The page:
Andrew Haldane The dog and the Frisbee
Haldane argues in favour of simplified regulation. I find the conclusions reasonable, but have some quibbles about the details of the argument. My own view is that much of our financial problems have been due – at least in part – to a misrepresentation of the associated mathematics, and so I am keen to ensure that we avoid similar misunderstandings in the future. I see this as a primary responsibility of ‘regulators’, viewed in the round.
The paper starts with a variation of Ashby’s ball-catching observation, involving dog and a Frisbee instead of a man and a ball: you don’t need to estimate the position of the Frisbee or be an expert in aerodynamics: a simple, natural, heuristic will do. He applies this analogy to financial regulation, but it is somewhat flawed. When catching a Frisbee one relies on the Frisbee behaving normally, but in financial regulation one is concerned with what had seemed to be abnormal, such as the crisis period of 2007/8.
It is noted of Game theory that
John von Neumann and Oskar Morgenstern established that optimal decision-making involved probabilistically-weighting all possible future outcomes.
In apparent contrast
Many of the dominant figures in 20th century economics – from Keynes to Hayek, from Simon to Friedman – placed imperfections in information and knowledge centre-stage. Uncertainty was for them the normal state of decision-making affairs.
“It is not what we know, but what we do not know which we must always address, to avoid major failures, catastrophes and panics.”
The Game Theory thinking is characterised as ignoring the possibility of uncertainty, which – from a mathematical point of view – seems an absurd misreading. Theories can only ever have conditional conclusions: any unconditional misinterpretation goes beyond the proper bounds. The paper – rightly – rejects the conclusions of two-player zero-sum static game theory. But its critique of such a theory is much less thorough than von Neumann and Morgenstern’s own (e.g. their 4.3.3) and fails to identify which conditions are violated by economics. More worryingly, it seems to invite the reader to accept them, as here:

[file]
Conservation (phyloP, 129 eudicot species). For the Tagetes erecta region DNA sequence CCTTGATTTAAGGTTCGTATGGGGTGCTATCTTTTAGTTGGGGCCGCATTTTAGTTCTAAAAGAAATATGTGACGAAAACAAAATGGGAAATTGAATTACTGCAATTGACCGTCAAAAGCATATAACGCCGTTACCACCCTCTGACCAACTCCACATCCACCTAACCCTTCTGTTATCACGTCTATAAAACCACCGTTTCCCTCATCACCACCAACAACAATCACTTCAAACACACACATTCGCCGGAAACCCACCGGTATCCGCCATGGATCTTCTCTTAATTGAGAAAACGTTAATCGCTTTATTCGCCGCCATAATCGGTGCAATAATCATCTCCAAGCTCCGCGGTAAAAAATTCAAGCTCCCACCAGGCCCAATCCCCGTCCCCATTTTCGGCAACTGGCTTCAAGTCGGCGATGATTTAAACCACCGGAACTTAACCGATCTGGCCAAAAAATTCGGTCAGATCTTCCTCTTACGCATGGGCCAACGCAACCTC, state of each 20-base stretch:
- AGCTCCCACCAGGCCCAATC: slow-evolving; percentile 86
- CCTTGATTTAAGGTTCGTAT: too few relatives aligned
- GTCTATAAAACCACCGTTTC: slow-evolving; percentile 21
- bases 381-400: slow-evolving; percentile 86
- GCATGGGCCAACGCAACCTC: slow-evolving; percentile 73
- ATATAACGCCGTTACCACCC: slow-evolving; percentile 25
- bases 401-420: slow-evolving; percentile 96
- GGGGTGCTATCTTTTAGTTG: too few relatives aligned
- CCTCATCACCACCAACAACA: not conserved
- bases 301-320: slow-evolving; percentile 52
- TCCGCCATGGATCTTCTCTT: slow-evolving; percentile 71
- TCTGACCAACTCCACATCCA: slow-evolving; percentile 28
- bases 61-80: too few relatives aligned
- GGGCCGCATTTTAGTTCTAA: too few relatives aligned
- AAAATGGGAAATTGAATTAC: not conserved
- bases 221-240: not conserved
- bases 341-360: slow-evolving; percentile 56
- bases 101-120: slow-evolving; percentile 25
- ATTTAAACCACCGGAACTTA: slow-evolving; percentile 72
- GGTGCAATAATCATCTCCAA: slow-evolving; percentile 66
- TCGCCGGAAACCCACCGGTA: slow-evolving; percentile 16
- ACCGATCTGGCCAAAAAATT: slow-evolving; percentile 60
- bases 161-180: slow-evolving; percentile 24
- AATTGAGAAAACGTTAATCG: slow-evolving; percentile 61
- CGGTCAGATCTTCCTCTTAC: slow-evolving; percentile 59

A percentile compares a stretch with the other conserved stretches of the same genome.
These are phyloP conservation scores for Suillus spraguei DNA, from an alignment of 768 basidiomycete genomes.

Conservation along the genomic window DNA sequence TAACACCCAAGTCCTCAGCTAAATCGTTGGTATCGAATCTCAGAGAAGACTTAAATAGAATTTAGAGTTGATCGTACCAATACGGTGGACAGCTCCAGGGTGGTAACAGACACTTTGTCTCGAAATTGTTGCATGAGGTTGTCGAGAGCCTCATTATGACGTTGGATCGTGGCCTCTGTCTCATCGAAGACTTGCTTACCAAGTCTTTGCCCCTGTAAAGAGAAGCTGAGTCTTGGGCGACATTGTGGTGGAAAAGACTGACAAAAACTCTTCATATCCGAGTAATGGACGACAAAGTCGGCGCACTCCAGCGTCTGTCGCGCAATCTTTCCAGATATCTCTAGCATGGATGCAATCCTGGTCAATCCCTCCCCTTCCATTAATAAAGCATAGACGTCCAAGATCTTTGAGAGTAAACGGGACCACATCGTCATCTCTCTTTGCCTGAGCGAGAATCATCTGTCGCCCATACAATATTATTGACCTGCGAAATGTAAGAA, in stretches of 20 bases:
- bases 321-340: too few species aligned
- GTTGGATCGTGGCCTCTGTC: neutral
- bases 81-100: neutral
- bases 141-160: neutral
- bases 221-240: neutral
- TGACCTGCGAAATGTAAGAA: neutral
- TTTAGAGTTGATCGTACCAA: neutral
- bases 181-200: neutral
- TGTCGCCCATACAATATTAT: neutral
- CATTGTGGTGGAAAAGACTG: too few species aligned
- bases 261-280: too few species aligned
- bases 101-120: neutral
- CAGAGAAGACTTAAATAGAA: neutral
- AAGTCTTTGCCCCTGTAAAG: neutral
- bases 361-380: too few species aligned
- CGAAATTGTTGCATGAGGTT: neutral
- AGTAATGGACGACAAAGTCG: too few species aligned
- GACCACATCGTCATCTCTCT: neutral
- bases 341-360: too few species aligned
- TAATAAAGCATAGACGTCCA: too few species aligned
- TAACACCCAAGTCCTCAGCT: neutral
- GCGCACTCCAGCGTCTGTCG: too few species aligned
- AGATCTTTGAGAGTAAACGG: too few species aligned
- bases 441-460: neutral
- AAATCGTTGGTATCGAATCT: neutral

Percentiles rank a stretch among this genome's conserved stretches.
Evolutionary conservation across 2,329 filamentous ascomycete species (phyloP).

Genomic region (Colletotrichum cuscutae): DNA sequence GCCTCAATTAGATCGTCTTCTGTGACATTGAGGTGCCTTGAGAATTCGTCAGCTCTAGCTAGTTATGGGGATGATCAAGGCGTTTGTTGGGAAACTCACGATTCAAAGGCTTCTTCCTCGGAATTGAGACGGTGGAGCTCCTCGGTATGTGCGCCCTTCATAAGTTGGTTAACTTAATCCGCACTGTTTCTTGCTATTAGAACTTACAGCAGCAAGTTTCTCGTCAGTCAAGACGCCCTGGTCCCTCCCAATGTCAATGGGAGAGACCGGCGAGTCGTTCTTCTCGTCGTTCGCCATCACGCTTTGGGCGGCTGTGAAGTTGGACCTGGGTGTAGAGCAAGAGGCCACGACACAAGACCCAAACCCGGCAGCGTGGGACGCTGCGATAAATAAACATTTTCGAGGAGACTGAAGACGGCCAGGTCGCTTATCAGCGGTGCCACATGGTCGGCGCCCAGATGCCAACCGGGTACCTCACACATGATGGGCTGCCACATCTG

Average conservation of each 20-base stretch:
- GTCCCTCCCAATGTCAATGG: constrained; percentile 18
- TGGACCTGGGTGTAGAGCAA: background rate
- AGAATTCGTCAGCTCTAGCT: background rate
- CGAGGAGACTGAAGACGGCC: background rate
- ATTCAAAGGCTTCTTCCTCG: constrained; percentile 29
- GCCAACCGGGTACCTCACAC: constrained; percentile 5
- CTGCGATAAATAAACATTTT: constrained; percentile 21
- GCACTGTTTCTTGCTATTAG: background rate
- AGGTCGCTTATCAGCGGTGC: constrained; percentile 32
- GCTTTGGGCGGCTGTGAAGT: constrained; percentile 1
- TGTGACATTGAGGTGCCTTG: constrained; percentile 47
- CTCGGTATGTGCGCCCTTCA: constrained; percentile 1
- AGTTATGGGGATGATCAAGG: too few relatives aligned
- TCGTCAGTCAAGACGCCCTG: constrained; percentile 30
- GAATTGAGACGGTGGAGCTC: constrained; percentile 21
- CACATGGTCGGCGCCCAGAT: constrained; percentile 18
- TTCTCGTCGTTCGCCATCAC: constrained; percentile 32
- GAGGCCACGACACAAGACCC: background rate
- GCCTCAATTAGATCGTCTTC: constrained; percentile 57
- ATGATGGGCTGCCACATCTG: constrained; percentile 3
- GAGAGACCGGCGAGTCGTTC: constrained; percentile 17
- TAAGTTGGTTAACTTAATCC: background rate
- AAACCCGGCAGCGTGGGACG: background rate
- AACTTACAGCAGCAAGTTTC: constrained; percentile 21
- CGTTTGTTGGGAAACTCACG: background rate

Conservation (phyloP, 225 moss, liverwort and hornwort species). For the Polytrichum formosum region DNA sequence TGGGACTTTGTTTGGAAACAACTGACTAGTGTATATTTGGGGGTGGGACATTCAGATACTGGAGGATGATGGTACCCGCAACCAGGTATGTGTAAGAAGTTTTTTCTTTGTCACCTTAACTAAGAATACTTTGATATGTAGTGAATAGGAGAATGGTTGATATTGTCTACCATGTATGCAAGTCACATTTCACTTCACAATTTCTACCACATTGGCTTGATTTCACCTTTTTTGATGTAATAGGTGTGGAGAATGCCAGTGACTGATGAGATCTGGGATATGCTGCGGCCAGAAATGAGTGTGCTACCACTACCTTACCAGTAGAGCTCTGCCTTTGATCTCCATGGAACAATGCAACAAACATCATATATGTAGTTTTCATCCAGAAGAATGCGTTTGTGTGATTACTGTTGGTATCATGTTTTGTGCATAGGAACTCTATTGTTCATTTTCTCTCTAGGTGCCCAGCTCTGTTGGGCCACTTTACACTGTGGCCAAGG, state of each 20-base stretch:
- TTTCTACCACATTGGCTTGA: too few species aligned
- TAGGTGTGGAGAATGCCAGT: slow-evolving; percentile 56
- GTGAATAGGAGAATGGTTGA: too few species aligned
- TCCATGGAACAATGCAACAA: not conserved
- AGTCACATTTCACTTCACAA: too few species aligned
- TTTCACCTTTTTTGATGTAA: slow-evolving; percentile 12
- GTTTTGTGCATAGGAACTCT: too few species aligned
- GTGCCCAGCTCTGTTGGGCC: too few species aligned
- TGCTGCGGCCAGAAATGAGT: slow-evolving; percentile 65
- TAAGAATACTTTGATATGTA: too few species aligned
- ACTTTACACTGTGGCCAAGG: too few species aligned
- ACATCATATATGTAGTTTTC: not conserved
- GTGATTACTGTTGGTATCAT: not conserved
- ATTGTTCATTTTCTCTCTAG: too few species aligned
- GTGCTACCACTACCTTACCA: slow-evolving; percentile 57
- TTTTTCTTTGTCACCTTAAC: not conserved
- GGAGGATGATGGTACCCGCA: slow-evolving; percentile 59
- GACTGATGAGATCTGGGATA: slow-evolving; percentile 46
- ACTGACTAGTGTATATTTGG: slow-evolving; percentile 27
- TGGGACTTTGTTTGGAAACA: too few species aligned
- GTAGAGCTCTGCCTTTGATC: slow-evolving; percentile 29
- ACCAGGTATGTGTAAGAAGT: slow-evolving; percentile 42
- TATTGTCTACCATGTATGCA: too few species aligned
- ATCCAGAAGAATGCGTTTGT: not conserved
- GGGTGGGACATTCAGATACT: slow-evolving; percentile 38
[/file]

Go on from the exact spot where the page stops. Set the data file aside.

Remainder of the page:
The choice of optimal decision-making strategy depends importantly on the degree of uncertainty about the environment – in statistical terms, model uncertainty. A key factor determining that uncertainty is the length of the sample over which the model is estimated. Other things equal, the smaller the sample, the greater the model uncertainty and the better the performance of simple, heuristic strategies.
This seems to suggest that – contra game theory – we could ‘in principle’ establish a sound model, if only we had enough data. Yet:
Einstein wrote that: “The problems that exist in the world today cannot be solved by the level of thinking that created them”.
There seems a non-sequitur here: if new thinking is repeatedly being applied then surely the nature of the system will continually be changing? Or is it proposed that the ‘new thinking’ will yield a final solution, eliminating uncertainty? If it is the case that ‘new thinking’ is repeatedly being applied then the regularity conditions of basic game theory (e.g. at 4.6.3 and 11.1.1) are not met (as discussed at 2.2.3). It is certainly not an unconditional conclusion that the methods of game theory apply to economies beyond the short-run, and experience would seem to show that such an assumption would be false.